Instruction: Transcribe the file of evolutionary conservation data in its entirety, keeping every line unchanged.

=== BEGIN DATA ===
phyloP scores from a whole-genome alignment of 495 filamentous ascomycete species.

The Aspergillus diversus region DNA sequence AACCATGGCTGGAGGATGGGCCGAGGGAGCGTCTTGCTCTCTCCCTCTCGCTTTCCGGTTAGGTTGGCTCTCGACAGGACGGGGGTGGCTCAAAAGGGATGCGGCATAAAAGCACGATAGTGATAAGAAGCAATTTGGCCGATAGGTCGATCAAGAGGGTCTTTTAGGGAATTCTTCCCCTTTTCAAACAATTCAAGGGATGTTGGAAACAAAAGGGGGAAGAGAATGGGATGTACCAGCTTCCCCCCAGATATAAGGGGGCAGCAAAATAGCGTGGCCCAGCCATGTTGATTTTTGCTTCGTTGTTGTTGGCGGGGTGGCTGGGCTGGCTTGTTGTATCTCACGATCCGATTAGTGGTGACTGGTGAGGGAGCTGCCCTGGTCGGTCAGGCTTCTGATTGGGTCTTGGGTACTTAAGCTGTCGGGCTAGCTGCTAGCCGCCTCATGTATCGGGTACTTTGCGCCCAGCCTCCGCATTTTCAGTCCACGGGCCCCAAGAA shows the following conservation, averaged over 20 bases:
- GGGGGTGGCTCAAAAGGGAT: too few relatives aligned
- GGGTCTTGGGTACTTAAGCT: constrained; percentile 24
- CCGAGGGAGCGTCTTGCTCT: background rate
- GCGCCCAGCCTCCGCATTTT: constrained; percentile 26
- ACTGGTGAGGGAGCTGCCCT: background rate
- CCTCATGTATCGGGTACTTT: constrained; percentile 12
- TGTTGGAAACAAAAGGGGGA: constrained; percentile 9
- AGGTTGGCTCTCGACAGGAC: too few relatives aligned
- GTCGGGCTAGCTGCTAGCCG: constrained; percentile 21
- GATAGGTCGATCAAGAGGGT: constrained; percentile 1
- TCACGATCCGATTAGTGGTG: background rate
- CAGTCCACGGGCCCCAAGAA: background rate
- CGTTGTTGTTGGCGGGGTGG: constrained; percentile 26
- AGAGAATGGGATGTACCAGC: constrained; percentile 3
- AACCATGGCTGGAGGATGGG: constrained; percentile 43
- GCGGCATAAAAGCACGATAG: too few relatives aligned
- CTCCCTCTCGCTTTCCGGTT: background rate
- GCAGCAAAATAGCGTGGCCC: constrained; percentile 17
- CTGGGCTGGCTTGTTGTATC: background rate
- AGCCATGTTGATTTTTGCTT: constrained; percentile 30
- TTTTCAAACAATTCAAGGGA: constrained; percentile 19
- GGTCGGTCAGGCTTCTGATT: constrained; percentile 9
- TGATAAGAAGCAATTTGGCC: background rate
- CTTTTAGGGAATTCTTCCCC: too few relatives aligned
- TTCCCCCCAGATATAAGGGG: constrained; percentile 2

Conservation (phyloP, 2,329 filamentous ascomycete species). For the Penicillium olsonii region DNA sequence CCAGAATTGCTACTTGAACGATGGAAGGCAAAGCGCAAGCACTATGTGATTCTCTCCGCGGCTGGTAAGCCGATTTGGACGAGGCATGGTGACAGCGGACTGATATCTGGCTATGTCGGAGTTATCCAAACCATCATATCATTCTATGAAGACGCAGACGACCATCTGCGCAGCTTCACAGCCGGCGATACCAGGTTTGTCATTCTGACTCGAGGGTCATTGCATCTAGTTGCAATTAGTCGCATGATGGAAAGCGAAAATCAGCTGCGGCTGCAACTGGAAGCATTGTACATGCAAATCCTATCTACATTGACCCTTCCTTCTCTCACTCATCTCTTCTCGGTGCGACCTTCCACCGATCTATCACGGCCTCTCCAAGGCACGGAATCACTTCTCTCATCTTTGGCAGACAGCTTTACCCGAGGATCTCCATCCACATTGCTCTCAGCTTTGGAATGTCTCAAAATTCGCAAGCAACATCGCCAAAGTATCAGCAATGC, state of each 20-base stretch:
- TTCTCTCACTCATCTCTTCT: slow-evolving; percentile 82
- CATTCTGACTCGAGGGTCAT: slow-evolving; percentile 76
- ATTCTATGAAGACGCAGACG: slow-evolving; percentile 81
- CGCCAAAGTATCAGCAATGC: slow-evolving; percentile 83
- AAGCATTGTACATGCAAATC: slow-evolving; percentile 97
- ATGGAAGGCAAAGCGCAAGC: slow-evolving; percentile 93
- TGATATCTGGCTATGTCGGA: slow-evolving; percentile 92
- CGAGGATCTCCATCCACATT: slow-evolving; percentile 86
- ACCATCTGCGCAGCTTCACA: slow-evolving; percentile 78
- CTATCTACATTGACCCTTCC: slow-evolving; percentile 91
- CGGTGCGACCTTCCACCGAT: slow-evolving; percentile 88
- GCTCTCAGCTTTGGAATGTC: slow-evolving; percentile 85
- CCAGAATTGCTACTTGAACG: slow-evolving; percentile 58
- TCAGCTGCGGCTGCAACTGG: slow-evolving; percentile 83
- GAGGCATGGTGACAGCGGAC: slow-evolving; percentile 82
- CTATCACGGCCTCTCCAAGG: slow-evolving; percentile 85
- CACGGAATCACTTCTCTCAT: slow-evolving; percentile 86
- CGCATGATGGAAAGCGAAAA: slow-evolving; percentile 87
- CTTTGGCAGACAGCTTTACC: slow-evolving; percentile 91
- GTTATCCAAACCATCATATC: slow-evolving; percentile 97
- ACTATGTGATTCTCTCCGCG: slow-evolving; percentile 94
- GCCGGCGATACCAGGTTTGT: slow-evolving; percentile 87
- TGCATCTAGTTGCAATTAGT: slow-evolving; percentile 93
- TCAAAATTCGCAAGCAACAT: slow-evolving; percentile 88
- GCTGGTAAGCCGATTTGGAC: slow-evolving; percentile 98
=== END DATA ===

phyloP scores from a whole-genome alignment of 495 filamentous ascomycete species.

The Aspergillus diversus region DNA sequence AACCATGGCTGGAGGATGGGCCGAGGGAGCGTCTTGCTCTCTCCCTCTCGCTTTCCGGTTAGGTTGGCTCTCGACAGGACGGGGGTGGCTCAAAAGGGATGCGGCATAAAAGCACGATAGTGATAAGAAGCAATTTGGCCGATAGGTCGATCAAGAGGGTCTTTTAGGGAATTCTTCCCCTTTTCAAACAATTCAAGGGATGTTGGAAACAAAAGGGGGAAGAGAATGGGATGTACCAGCTTCCCCCCAGATATAAGGGGGCAGCAAAATAGCGTGGCCCAGCCATGTTGATTTTTGCTTCGTTGTTGTTGGCGGGGTGGCTGGGCTGGCTTGTTGTATCTCACGATCCGATTAGTGGTGACTGGTGAGGGAGCTGCCCTGGTCGGTCAGGCTTCTGATTGGGTCTTGGGTACTTAAGCTGTCGGGCTAGCTGCTAGCCGCCTCATGTATCGGGTACTTTGCGCCCAGCCTCCGCATTTTCAGTCCACGGGCCCCAAGAA shows the following conservation, averaged over 20 bases:
- GGGGGTGGCTCAAAAGGGAT: too few relatives aligned
- GGGTCTTGGGTACTTAAGCT: constrained; percentile 24
- CCGAGGGAGCGTCTTGCTCT: background rate
- GCGCCCAGCCTCCGCATTTT: constrained; percentile 26
- ACTGGTGAGGGAGCTGCCCT: background rate
- CCTCATGTATCGGGTACTTT: constrained; percentile 12
- TGTTGGAAACAAAAGGGGGA: constrained; percentile 9
- AGGTTGGCTCTCGACAGGAC: too few relatives aligned
- GTCGGGCTAGCTGCTAGCCG: constrained; percentile 21
- GATAGGTCGATCAAGAGGGT: constrained; percentile 1
- TCACGATCCGATTAGTGGTG: background rate
- CAGTCCACGGGCCCCAAGAA: background rate
- CGTTGTTGTTGGCGGGGTGG: constrained; percentile 26
- AGAGAATGGGATGTACCAGC: constrained; percentile 3
- AACCATGGCTGGAGGATGGG: constrained; percentile 43
- GCGGCATAAAAGCACGATAG: too few relatives aligned
- CTCCCTCTCGCTTTCCGGTT: background rate
- GCAGCAAAATAGCGTGGCCC: constrained; percentile 17
- CTGGGCTGGCTTGTTGTATC: background rate
- AGCCATGTTGATTTTTGCTT: constrained; percentile 30
- TTTTCAAACAATTCAAGGGA: constrained; percentile 19
- GGTCGGTCAGGCTTCTGATT: constrained; percentile 9
- TGATAAGAAGCAATTTGGCC: background rate
- CTTTTAGGGAATTCTTCCCC: too few relatives aligned
- TTCCCCCCAGATATAAGGGG: constrained; percentile 2

Conservation (phyloP, 2,329 filamentous ascomycete species). For the Penicillium olsonii region DNA sequence CCAGAATTGCTACTTGAACGATGGAAGGCAAAGCGCAAGCACTATGTGATTCTCTCCGCGGCTGGTAAGCCGATTTGGACGAGGCATGGTGACAGCGGACTGATATCTGGCTATGTCGGAGTTATCCAAACCATCATATCATTCTATGAAGACGCAGACGACCATCTGCGCAGCTTCACAGCCGGCGATACCAGGTTTGTCATTCTGACTCGAGGGTCATTGCATCTAGTTGCAATTAGTCGCATGATGGAAAGCGAAAATCAGCTGCGGCTGCAACTGGAAGCATTGTACATGCAAATCCTATCTACATTGACCCTTCCTTCTCTCACTCATCTCTTCTCGGTGCGACCTTCCACCGATCTATCACGGCCTCTCCAAGGCACGGAATCACTTCTCTCATCTTTGGCAGACAGCTTTACCCGAGGATCTCCATCCACATTGCTCTCAGCTTTGGAATGTCTCAAAATTCGCAAGCAACATCGCCAAAGTATCAGCAATGC, state of each 20-base stretch:
- TTCTCTCACTCATCTCTTCT: slow-evolving; percentile 82
- CATTCTGACTCGAGGGTCAT: slow-evolving; percentile 76
- ATTCTATGAAGACGCAGACG: slow-evolving; percentile 81
- CGCCAAAGTATCAGCAATGC: slow-evolving; percentile 83
- AAGCATTGTACATGCAAATC: slow-evolving; percentile 97
- ATGGAAGGCAAAGCGCAAGC: slow-evolving; percentile 93
- TGATATCTGGCTATGTCGGA: slow-evolving; percentile 92
- CGAGGATCTCCATCCACATT: slow-evolving; percentile 86
- ACCATCTGCGCAGCTTCACA: slow-evolving; percentile 78
- CTATCTACATTGACCCTTCC: slow-evolving; percentile 91
- CGGTGCGACCTTCCACCGAT: slow-evolving; percentile 88
- GCTCTCAGCTTTGGAATGTC: slow-evolving; percentile 85
- CCAGAATTGCTACTTGAACG: slow-evolving; percentile 58
- TCAGCTGCGGCTGCAACTGG: slow-evolving; percentile 83
- GAGGCATGGTGACAGCGGAC: slow-evolving; percentile 82
- CTATCACGGCCTCTCCAAGG: slow-evolving; percentile 85
- CACGGAATCACTTCTCTCAT: slow-evolving; percentile 86
- CGCATGATGGAAAGCGAAAA: slow-evolving; percentile 87
- CTTTGGCAGACAGCTTTACC: slow-evolving; percentile 91
- GTTATCCAAACCATCATATC: slow-evolving; percentile 97
- ACTATGTGATTCTCTCCGCG: slow-evolving; percentile 94
- GCCGGCGATACCAGGTTTGT: slow-evolving; percentile 87
- TGCATCTAGTTGCAATTAGT: slow-evolving; percentile 93
- TCAAAATTCGCAAGCAACAT: slow-evolving; percentile 88
- GCTGGTAAGCCGATTTGGAC: slow-evolving; percentile 98